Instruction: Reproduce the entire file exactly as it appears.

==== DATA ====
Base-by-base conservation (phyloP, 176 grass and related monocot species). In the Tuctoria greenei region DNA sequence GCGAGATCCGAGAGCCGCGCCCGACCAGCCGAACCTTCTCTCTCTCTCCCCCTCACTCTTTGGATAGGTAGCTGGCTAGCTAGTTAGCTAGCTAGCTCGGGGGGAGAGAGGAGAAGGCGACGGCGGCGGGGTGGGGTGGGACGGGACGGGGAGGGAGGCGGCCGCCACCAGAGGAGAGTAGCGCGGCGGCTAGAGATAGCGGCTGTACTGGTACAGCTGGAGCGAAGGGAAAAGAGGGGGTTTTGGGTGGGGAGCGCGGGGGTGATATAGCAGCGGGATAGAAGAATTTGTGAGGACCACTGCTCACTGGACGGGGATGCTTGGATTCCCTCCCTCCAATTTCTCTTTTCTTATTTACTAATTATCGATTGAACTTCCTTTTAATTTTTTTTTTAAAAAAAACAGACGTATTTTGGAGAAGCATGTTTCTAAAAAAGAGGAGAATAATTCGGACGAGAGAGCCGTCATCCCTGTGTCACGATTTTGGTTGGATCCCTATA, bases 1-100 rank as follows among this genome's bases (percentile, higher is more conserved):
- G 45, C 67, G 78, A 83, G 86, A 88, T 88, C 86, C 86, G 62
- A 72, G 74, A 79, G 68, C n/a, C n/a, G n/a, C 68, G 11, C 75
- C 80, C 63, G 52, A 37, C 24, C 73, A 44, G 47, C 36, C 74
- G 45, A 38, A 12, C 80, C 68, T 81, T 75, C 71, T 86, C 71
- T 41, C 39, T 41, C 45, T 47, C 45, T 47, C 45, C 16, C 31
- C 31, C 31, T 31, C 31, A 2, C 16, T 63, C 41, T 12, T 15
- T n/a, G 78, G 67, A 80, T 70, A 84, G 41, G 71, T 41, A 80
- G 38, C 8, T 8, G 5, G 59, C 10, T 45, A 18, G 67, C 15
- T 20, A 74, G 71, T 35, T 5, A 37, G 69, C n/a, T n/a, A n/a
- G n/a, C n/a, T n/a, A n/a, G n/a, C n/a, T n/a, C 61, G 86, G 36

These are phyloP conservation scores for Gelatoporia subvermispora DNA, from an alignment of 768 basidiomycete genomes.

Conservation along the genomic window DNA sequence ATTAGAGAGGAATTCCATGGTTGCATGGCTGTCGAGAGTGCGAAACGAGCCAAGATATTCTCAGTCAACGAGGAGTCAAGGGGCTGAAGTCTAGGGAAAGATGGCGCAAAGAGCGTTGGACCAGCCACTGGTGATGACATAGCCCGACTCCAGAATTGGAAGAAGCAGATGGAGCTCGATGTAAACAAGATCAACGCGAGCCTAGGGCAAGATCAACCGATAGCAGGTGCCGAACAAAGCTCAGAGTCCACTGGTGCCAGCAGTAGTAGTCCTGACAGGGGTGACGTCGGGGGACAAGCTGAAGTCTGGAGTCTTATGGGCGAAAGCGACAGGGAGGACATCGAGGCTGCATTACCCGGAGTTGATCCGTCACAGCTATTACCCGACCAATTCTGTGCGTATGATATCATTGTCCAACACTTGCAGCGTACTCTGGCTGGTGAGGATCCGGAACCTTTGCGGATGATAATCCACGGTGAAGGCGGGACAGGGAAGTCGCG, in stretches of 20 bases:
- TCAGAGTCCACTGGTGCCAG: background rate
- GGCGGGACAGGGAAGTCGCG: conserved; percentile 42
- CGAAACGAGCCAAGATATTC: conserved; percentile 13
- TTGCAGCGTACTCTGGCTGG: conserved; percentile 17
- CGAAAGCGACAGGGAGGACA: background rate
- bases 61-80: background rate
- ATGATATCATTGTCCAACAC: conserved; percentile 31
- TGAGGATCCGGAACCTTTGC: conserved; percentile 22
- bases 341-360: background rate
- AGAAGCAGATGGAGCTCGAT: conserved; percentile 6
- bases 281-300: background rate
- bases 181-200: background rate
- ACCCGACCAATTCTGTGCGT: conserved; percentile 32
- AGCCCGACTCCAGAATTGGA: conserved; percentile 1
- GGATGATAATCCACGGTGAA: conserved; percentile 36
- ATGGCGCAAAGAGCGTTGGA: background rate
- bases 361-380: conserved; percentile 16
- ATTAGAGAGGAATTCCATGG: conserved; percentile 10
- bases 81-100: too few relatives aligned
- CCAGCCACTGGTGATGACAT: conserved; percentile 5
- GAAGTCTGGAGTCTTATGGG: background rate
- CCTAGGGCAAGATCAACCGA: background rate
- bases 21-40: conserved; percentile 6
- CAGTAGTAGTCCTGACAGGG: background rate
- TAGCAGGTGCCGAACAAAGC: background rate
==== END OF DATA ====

Base-by-base conservation (phyloP, 176 grass and related monocot species). In the Tuctoria greenei region DNA sequence GCGAGATCCGAGAGCCGCGCCCGACCAGCCGAACCTTCTCTCTCTCTCCCCCTCACTCTTTGGATAGGTAGCTGGCTAGCTAGTTAGCTAGCTAGCTCGGGGGGAGAGAGGAGAAGGCGACGGCGGCGGGGTGGGGTGGGACGGGACGGGGAGGGAGGCGGCCGCCACCAGAGGAGAGTAGCGCGGCGGCTAGAGATAGCGGCTGTACTGGTACAGCTGGAGCGAAGGGAAAAGAGGGGGTTTTGGGTGGGGAGCGCGGGGGTGATATAGCAGCGGGATAGAAGAATTTGTGAGGACCACTGCTCACTGGACGGGGATGCTTGGATTCCCTCCCTCCAATTTCTCTTTTCTTATTTACTAATTATCGATTGAACTTCCTTTTAATTTTTTTTTTAAAAAAAACAGACGTATTTTGGAGAAGCATGTTTCTAAAAAAGAGGAGAATAATTCGGACGAGAGAGCCGTCATCCCTGTGTCACGATTTTGGTTGGATCCCTATA, bases 1-100 rank as follows among this genome's bases (percentile, higher is more conserved):
- G 45, C 67, G 78, A 83, G 86, A 88, T 88, C 86, C 86, G 62
- A 72, G 74, A 79, G 68, C n/a, C n/a, G n/a, C 68, G 11, C 75
- C 80, C 63, G 52, A 37, C 24, C 73, A 44, G 47, C 36, C 74
- G 45, A 38, A 12, C 80, C 68, T 81, T 75, C 71, T 86, C 71
- T 41, C 39, T 41, C 45, T 47, C 45, T 47, C 45, C 16, C 31
- C 31, C 31, T 31, C 31, A 2, C 16, T 63, C 41, T 12, T 15
- T n/a, G 78, G 67, A 80, T 70, A 84, G 41, G 71, T 41, A 80
- G 38, C 8, T 8, G 5, G 59, C 10, T 45, A 18, G 67, C 15
- T 20, A 74, G 71, T 35, T 5, A 37, G 69, C n/a, T n/a, A n/a
- G n/a, C n/a, T n/a, A n/a, G n/a, C n/a, T n/a, C 61, G 86, G 36

These are phyloP conservation scores for Gelatoporia subvermispora DNA, from an alignment of 768 basidiomycete genomes.

Conservation along the genomic window DNA sequence ATTAGAGAGGAATTCCATGGTTGCATGGCTGTCGAGAGTGCGAAACGAGCCAAGATATTCTCAGTCAACGAGGAGTCAAGGGGCTGAAGTCTAGGGAAAGATGGCGCAAAGAGCGTTGGACCAGCCACTGGTGATGACATAGCCCGACTCCAGAATTGGAAGAAGCAGATGGAGCTCGATGTAAACAAGATCAACGCGAGCCTAGGGCAAGATCAACCGATAGCAGGTGCCGAACAAAGCTCAGAGTCCACTGGTGCCAGCAGTAGTAGTCCTGACAGGGGTGACGTCGGGGGACAAGCTGAAGTCTGGAGTCTTATGGGCGAAAGCGACAGGGAGGACATCGAGGCTGCATTACCCGGAGTTGATCCGTCACAGCTATTACCCGACCAATTCTGTGCGTATGATATCATTGTCCAACACTTGCAGCGTACTCTGGCTGGTGAGGATCCGGAACCTTTGCGGATGATAATCCACGGTGAAGGCGGGACAGGGAAGTCGCG, in stretches of 20 bases:
- TCAGAGTCCACTGGTGCCAG: background rate
- GGCGGGACAGGGAAGTCGCG: conserved; percentile 42
- CGAAACGAGCCAAGATATTC: conserved; percentile 13
- TTGCAGCGTACTCTGGCTGG: conserved; percentile 17
- CGAAAGCGACAGGGAGGACA: background rate
- bases 61-80: background rate
- ATGATATCATTGTCCAACAC: conserved; percentile 31
- TGAGGATCCGGAACCTTTGC: conserved; percentile 22
- bases 341-360: background rate
- AGAAGCAGATGGAGCTCGAT: conserved; percentile 6
- bases 281-300: background rate
- bases 181-200: background rate
- ACCCGACCAATTCTGTGCGT: conserved; percentile 32
- AGCCCGACTCCAGAATTGGA: conserved; percentile 1
- GGATGATAATCCACGGTGAA: conserved; percentile 36
- ATGGCGCAAAGAGCGTTGGA: background rate
- bases 361-380: conserved; percentile 16
- ATTAGAGAGGAATTCCATGG: conserved; percentile 10
- bases 81-100: too few relatives aligned
- CCAGCCACTGGTGATGACAT: conserved; percentile 5
- GAAGTCTGGAGTCTTATGGG: background rate
- CCTAGGGCAAGATCAACCGA: background rate
- bases 21-40: conserved; percentile 6
- CAGTAGTAGTCCTGACAGGG: background rate
- TAGCAGGTGCCGAACAAAGC: background rate